Crime and opportunity go hand in hand, and although storm chasing isn't a crime some tactics employed by roofing companies after storm events are just criminal!
With more storms today in Melbourne, here's a quick reminder about what can happen post storms...Consumer Affairs Victoria released a statement warning rural Victorians against travelling repairers, and offer a service to dob in the travelling con men.
After a storm event, roofing companies from out of town often set up a temporary camp in the area and then go door to door and offer their services to fix roofs affected by the storm. Sometimes they'll offer to work with the insurance company and make sure that the customer pays little or nothing towards the cost of the repairs. This is a very successful tactic, given that we all know how slow insurance companies can be and how awful it is to have a damaged roof with all our possessions covered in plastic or buckets everywhere.
We wonder if any of our readers have experienced tactics like this, given the storm events across Australia in 2010? Leave a comment below!
Angie's List is a similar service to Service Central but based in the US. They wrotethis great articleabout opportunistic and probably dodgy roofing companies that flood into town after a storm event.
If you haven't, here are a few tips for identifying and protecting yourself against storm chasing roofers...
Don't panic - contact your insurance company first. If you know that the internal damage is going to get worse the next time it rains, do your best to keep the damage to a minimum but also let the insurance company know this. Sometimes they'll prioritise claims that will escalate in costs if left too long. Don't make any rash decisions!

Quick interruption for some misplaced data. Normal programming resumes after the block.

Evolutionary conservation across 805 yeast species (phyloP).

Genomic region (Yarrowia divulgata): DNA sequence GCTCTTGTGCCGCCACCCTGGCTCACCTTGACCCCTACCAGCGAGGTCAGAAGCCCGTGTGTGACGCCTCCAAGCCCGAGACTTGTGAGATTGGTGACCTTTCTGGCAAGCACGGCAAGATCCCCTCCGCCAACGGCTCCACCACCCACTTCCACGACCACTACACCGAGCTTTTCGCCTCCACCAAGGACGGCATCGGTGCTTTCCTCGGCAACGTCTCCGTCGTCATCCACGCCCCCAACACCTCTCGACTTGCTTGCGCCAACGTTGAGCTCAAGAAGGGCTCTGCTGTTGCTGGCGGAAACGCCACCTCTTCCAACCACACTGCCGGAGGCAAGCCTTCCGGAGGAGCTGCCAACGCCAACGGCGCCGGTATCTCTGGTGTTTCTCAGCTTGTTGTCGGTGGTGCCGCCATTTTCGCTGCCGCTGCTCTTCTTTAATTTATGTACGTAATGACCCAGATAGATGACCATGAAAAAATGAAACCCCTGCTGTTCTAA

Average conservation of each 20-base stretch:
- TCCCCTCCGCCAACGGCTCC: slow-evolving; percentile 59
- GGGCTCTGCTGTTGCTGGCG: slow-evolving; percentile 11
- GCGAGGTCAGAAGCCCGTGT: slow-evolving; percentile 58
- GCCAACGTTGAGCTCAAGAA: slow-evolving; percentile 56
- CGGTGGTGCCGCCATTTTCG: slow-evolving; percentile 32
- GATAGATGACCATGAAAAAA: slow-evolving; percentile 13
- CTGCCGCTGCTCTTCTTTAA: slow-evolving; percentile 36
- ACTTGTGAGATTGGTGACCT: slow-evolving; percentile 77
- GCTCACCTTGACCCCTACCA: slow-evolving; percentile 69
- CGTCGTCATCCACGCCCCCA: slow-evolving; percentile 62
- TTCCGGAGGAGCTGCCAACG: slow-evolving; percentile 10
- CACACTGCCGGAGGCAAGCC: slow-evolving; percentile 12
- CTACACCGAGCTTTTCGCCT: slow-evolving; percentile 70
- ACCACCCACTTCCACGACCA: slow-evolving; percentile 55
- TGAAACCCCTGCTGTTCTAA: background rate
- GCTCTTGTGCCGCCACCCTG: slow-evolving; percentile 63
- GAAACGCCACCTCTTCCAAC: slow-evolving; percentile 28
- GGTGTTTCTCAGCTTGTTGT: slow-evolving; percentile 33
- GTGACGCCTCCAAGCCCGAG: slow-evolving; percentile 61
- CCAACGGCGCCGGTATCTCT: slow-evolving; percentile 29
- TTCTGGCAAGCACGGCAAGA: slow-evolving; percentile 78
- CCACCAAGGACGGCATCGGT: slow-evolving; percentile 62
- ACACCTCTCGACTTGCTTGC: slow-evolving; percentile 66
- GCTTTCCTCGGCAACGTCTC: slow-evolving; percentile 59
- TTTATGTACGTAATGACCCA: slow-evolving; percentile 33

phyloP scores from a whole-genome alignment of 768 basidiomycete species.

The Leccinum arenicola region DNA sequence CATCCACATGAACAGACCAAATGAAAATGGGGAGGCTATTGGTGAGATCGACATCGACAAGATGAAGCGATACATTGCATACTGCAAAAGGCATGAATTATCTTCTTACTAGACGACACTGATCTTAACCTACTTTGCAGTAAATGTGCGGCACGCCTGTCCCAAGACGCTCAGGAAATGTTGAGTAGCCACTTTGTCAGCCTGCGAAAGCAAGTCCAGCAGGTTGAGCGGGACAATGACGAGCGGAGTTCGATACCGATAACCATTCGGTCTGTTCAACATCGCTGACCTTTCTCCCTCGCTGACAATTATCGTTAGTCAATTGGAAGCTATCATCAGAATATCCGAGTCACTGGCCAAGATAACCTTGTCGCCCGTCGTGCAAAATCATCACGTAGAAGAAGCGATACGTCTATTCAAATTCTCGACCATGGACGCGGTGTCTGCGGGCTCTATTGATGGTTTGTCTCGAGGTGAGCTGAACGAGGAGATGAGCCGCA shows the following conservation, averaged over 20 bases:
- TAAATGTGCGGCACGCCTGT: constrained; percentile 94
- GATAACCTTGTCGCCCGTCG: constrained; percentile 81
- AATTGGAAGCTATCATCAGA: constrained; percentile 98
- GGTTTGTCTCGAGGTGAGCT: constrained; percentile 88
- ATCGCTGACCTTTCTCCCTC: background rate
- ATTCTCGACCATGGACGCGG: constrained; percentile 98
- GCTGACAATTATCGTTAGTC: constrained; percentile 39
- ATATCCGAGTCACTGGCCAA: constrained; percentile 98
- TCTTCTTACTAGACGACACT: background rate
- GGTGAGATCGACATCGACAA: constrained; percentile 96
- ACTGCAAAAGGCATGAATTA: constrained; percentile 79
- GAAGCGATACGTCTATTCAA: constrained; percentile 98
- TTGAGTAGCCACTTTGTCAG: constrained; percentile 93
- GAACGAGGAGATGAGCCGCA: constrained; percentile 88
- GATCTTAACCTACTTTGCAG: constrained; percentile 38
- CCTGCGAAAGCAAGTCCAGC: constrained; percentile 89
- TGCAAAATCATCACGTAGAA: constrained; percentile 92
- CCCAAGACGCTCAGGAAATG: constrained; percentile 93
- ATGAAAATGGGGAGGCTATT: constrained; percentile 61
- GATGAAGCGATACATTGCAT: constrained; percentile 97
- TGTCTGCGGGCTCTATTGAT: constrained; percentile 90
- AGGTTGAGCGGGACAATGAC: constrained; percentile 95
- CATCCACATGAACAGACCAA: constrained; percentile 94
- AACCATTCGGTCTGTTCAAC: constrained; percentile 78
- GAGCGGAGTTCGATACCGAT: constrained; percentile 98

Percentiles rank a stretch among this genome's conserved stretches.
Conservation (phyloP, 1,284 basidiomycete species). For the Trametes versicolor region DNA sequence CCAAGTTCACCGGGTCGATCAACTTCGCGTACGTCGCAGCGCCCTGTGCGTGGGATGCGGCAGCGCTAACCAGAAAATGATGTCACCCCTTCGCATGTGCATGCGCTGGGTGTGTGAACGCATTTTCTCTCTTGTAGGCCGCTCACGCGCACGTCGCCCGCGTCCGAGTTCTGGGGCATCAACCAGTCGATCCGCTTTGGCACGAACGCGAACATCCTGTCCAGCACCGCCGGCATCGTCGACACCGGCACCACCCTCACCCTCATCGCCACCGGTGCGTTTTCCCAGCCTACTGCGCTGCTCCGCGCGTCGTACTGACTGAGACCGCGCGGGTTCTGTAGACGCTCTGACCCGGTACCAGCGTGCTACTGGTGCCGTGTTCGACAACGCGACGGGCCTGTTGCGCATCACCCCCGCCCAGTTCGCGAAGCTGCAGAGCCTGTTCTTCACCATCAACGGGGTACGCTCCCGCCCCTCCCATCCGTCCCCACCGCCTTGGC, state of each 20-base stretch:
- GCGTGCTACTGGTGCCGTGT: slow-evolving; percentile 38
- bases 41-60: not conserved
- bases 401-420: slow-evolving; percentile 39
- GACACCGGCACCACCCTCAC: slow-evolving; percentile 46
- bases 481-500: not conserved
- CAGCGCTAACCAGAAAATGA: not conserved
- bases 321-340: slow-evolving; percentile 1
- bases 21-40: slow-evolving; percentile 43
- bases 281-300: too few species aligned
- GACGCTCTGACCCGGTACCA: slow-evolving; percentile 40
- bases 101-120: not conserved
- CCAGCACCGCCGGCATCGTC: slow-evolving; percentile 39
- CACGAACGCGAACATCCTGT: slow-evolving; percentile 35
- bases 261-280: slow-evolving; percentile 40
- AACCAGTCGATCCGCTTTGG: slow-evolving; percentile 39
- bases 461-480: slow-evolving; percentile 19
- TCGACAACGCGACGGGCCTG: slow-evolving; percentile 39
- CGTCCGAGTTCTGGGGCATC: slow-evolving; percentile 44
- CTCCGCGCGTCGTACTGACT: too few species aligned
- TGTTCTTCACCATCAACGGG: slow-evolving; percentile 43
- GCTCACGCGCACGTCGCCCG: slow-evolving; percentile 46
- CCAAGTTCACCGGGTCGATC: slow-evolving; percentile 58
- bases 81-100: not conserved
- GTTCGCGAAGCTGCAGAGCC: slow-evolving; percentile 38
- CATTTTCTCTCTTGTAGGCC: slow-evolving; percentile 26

Truck number plates are best to check, or office landline numbers. Storm chasers aren't necessarily bad but probably won't be hanging around for long to ensure maintenance and upkeep is available if the work isn't perfect first time.
Warranties are important but so is a local contact. Out of state or region roofers can team up with a local roofer for longer term support but must provide a warranty that includes travelling inter-state to fix.
Licensing varies from state to state, depending on type of roof and also cost of the job, so be sure to check with your local fair trading or consumer affairs office that their out of state licence is okay to do the work in your state.
More than out of state storm chasers, you also might find local businesses who decide to be roofers after a storm. Sometimes a licence isn't necessary so this isn't illegal, but you don't want an inexperienced cowboy working on your roof.
As usual, Service Central can help with all of this but it's also likely you'll be approached directly so beware!